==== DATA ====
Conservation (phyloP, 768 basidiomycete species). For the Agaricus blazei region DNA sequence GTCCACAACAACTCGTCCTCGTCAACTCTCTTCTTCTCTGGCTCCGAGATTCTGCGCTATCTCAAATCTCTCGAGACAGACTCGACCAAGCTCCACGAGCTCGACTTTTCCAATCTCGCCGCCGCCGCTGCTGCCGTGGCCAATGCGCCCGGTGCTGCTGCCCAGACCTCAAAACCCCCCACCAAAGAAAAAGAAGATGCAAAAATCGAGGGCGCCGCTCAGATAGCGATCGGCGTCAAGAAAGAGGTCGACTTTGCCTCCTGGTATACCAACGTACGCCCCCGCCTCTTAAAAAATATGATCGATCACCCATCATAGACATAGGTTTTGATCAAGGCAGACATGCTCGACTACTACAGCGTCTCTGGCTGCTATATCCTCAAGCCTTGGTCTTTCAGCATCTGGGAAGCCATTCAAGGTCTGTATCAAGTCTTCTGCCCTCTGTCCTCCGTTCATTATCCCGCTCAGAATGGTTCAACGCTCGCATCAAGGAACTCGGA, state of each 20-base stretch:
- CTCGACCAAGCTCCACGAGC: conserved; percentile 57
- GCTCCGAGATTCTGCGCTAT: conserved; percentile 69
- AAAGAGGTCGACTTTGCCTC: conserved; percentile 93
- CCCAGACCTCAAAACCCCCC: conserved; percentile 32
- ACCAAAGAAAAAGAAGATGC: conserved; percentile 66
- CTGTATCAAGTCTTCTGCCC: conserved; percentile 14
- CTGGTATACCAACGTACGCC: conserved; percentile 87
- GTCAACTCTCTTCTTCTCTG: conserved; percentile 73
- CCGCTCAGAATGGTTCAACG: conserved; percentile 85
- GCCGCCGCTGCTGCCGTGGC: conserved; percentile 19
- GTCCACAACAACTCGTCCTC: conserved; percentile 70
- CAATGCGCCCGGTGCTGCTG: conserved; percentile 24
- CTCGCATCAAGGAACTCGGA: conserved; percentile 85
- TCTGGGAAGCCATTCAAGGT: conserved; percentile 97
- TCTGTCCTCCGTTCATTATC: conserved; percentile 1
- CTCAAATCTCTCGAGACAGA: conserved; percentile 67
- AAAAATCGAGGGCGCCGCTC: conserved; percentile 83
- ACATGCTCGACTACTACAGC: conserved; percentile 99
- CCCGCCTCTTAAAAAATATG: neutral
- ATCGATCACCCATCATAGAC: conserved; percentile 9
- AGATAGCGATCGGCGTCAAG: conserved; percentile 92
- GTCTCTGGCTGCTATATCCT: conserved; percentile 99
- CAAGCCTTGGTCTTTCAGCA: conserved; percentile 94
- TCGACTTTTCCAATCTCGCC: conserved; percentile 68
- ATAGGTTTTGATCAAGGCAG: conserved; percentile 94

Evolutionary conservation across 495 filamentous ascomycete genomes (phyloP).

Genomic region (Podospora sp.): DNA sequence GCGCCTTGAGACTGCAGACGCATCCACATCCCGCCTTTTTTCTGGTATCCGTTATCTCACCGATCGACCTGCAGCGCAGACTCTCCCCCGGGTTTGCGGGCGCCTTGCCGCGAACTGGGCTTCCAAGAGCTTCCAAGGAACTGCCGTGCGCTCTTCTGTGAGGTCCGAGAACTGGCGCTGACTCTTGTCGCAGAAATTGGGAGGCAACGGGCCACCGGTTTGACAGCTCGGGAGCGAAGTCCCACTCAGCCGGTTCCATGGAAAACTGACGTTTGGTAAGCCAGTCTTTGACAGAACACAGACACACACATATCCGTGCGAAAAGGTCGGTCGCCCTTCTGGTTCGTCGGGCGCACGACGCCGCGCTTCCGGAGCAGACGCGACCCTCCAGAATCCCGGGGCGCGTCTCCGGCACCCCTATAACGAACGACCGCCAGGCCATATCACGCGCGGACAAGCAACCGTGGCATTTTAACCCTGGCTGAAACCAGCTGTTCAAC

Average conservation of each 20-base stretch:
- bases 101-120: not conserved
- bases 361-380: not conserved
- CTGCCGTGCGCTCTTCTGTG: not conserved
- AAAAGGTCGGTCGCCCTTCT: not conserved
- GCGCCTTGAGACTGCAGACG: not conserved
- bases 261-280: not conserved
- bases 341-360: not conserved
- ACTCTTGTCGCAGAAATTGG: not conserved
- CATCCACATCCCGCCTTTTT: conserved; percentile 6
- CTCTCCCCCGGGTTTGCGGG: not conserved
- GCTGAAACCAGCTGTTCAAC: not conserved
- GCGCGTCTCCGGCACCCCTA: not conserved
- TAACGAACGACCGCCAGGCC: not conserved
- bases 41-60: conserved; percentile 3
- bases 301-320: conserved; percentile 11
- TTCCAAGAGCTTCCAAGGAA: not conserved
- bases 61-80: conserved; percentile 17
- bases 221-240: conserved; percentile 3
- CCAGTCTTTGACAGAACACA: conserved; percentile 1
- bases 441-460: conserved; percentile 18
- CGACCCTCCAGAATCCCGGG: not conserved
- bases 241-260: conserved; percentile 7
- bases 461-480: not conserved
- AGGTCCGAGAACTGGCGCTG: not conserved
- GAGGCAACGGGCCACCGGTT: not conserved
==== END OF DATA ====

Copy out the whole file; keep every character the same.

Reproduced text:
Conservation (phyloP, 768 basidiomycete species). For the Agaricus blazei region DNA sequence GTCCACAACAACTCGTCCTCGTCAACTCTCTTCTTCTCTGGCTCCGAGATTCTGCGCTATCTCAAATCTCTCGAGACAGACTCGACCAAGCTCCACGAGCTCGACTTTTCCAATCTCGCCGCCGCCGCTGCTGCCGTGGCCAATGCGCCCGGTGCTGCTGCCCAGACCTCAAAACCCCCCACCAAAGAAAAAGAAGATGCAAAAATCGAGGGCGCCGCTCAGATAGCGATCGGCGTCAAGAAAGAGGTCGACTTTGCCTCCTGGTATACCAACGTACGCCCCCGCCTCTTAAAAAATATGATCGATCACCCATCATAGACATAGGTTTTGATCAAGGCAGACATGCTCGACTACTACAGCGTCTCTGGCTGCTATATCCTCAAGCCTTGGTCTTTCAGCATCTGGGAAGCCATTCAAGGTCTGTATCAAGTCTTCTGCCCTCTGTCCTCCGTTCATTATCCCGCTCAGAATGGTTCAACGCTCGCATCAAGGAACTCGGA, state of each 20-base stretch:
- CTCGACCAAGCTCCACGAGC: conserved; percentile 57
- GCTCCGAGATTCTGCGCTAT: conserved; percentile 69
- AAAGAGGTCGACTTTGCCTC: conserved; percentile 93
- CCCAGACCTCAAAACCCCCC: conserved; percentile 32
- ACCAAAGAAAAAGAAGATGC: conserved; percentile 66
- CTGTATCAAGTCTTCTGCCC: conserved; percentile 14
- CTGGTATACCAACGTACGCC: conserved; percentile 87
- GTCAACTCTCTTCTTCTCTG: conserved; percentile 73
- CCGCTCAGAATGGTTCAACG: conserved; percentile 85
- GCCGCCGCTGCTGCCGTGGC: conserved; percentile 19
- GTCCACAACAACTCGTCCTC: conserved; percentile 70
- CAATGCGCCCGGTGCTGCTG: conserved; percentile 24
- CTCGCATCAAGGAACTCGGA: conserved; percentile 85
- TCTGGGAAGCCATTCAAGGT: conserved; percentile 97
- TCTGTCCTCCGTTCATTATC: conserved; percentile 1
- CTCAAATCTCTCGAGACAGA: conserved; percentile 67
- AAAAATCGAGGGCGCCGCTC: conserved; percentile 83
- ACATGCTCGACTACTACAGC: conserved; percentile 99
- CCCGCCTCTTAAAAAATATG: neutral
- ATCGATCACCCATCATAGAC: conserved; percentile 9
- AGATAGCGATCGGCGTCAAG: conserved; percentile 92
- GTCTCTGGCTGCTATATCCT: conserved; percentile 99
- CAAGCCTTGGTCTTTCAGCA: conserved; percentile 94
- TCGACTTTTCCAATCTCGCC: conserved; percentile 68
- ATAGGTTTTGATCAAGGCAG: conserved; percentile 94

Evolutionary conservation across 495 filamentous ascomycete genomes (phyloP).

Genomic region (Podospora sp.): DNA sequence GCGCCTTGAGACTGCAGACGCATCCACATCCCGCCTTTTTTCTGGTATCCGTTATCTCACCGATCGACCTGCAGCGCAGACTCTCCCCCGGGTTTGCGGGCGCCTTGCCGCGAACTGGGCTTCCAAGAGCTTCCAAGGAACTGCCGTGCGCTCTTCTGTGAGGTCCGAGAACTGGCGCTGACTCTTGTCGCAGAAATTGGGAGGCAACGGGCCACCGGTTTGACAGCTCGGGAGCGAAGTCCCACTCAGCCGGTTCCATGGAAAACTGACGTTTGGTAAGCCAGTCTTTGACAGAACACAGACACACACATATCCGTGCGAAAAGGTCGGTCGCCCTTCTGGTTCGTCGGGCGCACGACGCCGCGCTTCCGGAGCAGACGCGACCCTCCAGAATCCCGGGGCGCGTCTCCGGCACCCCTATAACGAACGACCGCCAGGCCATATCACGCGCGGACAAGCAACCGTGGCATTTTAACCCTGGCTGAAACCAGCTGTTCAAC

Average conservation of each 20-base stretch:
- bases 101-120: not conserved
- bases 361-380: not conserved
- CTGCCGTGCGCTCTTCTGTG: not conserved
- AAAAGGTCGGTCGCCCTTCT: not conserved
- GCGCCTTGAGACTGCAGACG: not conserved
- bases 261-280: not conserved
- bases 341-360: not conserved
- ACTCTTGTCGCAGAAATTGG: not conserved
- CATCCACATCCCGCCTTTTT: conserved; percentile 6
- CTCTCCCCCGGGTTTGCGGG: not conserved
- GCTGAAACCAGCTGTTCAAC: not conserved
- GCGCGTCTCCGGCACCCCTA: not conserved
- TAACGAACGACCGCCAGGCC: not conserved
- bases 41-60: conserved; percentile 3
- bases 301-320: conserved; percentile 11
- TTCCAAGAGCTTCCAAGGAA: not conserved
- bases 61-80: conserved; percentile 17
- bases 221-240: conserved; percentile 3
- CCAGTCTTTGACAGAACACA: conserved; percentile 1
- bases 441-460: conserved; percentile 18
- CGACCCTCCAGAATCCCGGG: not conserved
- bases 241-260: conserved; percentile 7
- bases 461-480: not conserved
- AGGTCCGAGAACTGGCGCTG: not conserved
- GAGGCAACGGGCCACCGGTT: not conserved